Friday, April 9, 2010

Going My Way, Little Boy?

Love the hat, Your Holiness, so much that I'm not even going to mention how much you look like Uncle Fester. Oops! I just did. (I see, however, that I'm not the first to notice it. Just sayin'.)

I don't think that the allegations of Ratzinger's complicity with the coverup of priestly abuse are likely to do any serious harm to the Roman Catholic Church, or even just to the Vatican. It apparently has been suggested that Ratzinger should resign or abdicate, as if he were an American politician tainted by scandal. Hah! Who do these people think they're dealing with? Ratzinger doesn't think he owes anything to the world, or to most Catholics, or to anyone. (I doubt his belief in God is more than merely ceremonial.) He's a tough, ruthless ecclesiastical politician, and he comes from a tradition that administers authority to the plebs. The monarchical episcopate does not derive its unjust power from the consent of the governed; claiming to derive it from Heaven merely eliminates any accountability at all, short of armed uprising.

It's not surprising that many Catholics at all levels have gone on the offensive, from the cardinal who (following the pontiff's own lead) dismissed the scandal as "petty gossip" to the Pope's personal preacher who compared it to a pogrom ("collective violence suffered by the Jews", an especially unhappy choice considering the Church's historical role in perpetuating anti-Semitism), right down to this commenter at FAIR's blog:
How about reporting the sex abuses in Yeshivas? How about reporting the sex abuses in Koranic schools? How about reporting the sex abuses in boarding schools? How about reporting about abuses in American Schools? How about reporting the sex abuses and pedophilia in Buddhist countries? How about reporting – over and over and over – the traveling, pedophile, married Western men who travel to Buddhist countries? What a bunch of hypocrites you all are. The Church is pummeled over and over and yet, sexual abuse is rampant in every other denomination – religious or secular – and yet the very FAIR garbage crowd don't give a damn shit about reporting them. When the Hasidic Jews were caught in their organ harvesting scheme, the press ran the story just a couple of days. Had it been the Catholic Church caught in the macabre trade, the press would have had a field day – for days, and days, and days on end…
How about those abuses? I'm perfectly willing to condemn them, and to tangle with anyone who wants to minimize them. As it happens, though, there is a fair amount of news coverage of those "traveling, pedophile, married Western men who travel to Buddhist countries" (none of whom, I'm sure, are Catholics), much coverage and agitation about sexual trafficking. And the Boy Scouts of America, invoked by another commenter, are facing their own very similar day of reckoning as I write. (To enhance my Schadenfreude, the Mormons are evidently being caught in the backwash. It couldn't happen to a nicer bunch of people.) It should be getting more media attention, but you can't have everything. Given their antigay and religious policies, they're not going to get any defense from me.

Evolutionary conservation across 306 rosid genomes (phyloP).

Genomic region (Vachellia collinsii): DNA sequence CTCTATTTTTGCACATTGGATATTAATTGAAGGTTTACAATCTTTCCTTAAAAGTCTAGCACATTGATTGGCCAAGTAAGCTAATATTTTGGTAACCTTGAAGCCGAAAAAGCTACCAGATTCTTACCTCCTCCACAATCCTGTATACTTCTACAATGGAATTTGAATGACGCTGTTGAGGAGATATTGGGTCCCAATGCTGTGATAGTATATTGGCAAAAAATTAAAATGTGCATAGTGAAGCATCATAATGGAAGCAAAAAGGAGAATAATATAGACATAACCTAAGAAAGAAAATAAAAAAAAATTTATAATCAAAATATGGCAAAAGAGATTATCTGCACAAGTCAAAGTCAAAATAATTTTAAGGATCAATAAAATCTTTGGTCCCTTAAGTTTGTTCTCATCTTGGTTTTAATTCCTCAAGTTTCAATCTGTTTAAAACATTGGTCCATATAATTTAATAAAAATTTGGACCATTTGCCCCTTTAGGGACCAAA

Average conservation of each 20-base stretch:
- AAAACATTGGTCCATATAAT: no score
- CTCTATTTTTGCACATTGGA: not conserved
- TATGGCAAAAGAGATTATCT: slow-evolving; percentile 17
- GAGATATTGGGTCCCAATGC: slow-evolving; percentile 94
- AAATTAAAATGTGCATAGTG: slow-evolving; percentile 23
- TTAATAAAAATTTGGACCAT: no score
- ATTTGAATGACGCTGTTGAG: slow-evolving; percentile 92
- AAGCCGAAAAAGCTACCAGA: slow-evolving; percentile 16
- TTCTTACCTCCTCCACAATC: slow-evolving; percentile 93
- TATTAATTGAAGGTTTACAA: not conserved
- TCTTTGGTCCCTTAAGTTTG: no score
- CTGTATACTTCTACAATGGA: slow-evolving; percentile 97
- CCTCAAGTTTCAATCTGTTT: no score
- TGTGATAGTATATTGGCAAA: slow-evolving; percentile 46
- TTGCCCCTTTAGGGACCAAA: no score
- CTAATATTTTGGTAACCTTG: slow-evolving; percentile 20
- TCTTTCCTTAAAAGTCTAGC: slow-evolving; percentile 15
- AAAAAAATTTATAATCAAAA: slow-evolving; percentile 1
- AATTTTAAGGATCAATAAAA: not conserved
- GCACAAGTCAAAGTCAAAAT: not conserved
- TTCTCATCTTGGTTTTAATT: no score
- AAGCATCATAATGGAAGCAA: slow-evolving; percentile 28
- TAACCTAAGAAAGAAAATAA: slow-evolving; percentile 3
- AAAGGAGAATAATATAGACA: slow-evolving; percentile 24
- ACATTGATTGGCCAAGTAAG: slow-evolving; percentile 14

But this writer has a rather skewed view of moral issues. One thing that makes it so irresistible to snap at the Ratzinger's ankles is his hypocrisy. He was Wojtyla's point man in attacking the gay movement in the 1980s and after, ranting about morality and decency. To find that at the same time he was sheltering abusive priests is just too delicious to ignore. (But it wasn't his fault, it was Teh Gay.) And it wasn't just Ratzinger, it was the entire church hierarchy, treating its flock as the enemy, silencing and intimidating parents who complained, shielding abusers and moving them from one diocese to another so that they could find fresh victims. The hypocrisy of Ratzinger on Easter, declaring that "humanity was suffering from a 'profound crisis' and needed 'spiritual and moral conversion'", is not surprising -- I suspect that he really, sincerely can't see what all the fuss is about and doesn't believe that he could have done anything wrong -- but it shouldn't be ignored either. He, and the rest of the Catholic leadership, should be jeered at whenever they try to lecture anyone else on morality until they clean their own house. Katha Pollitt makes this point in a good recent column.

One of Noam Chomsky's basic arguments (similar to Martin Luther King's) is that it's easy to condemn the crimes of official enemies, harder but essential to condemn the crimes of one's own group. Picking on the Pope, as fun as it is, really isn't my job, though as a gay person I'm one of his targets when he can manage it, and I'm entitled to attack him when it suits me. It should be Catholics who take up the pitchforks and torches and demand accountability, and the most hopeful aspect of this resurgent scandal is that they're doing just that. They won't be bought off by multimillion dollar settlements, though they may want damages paid, and they won't be appeased by transparently insincere papal apologies. I don't think the Pope realizes just how much trouble he's in.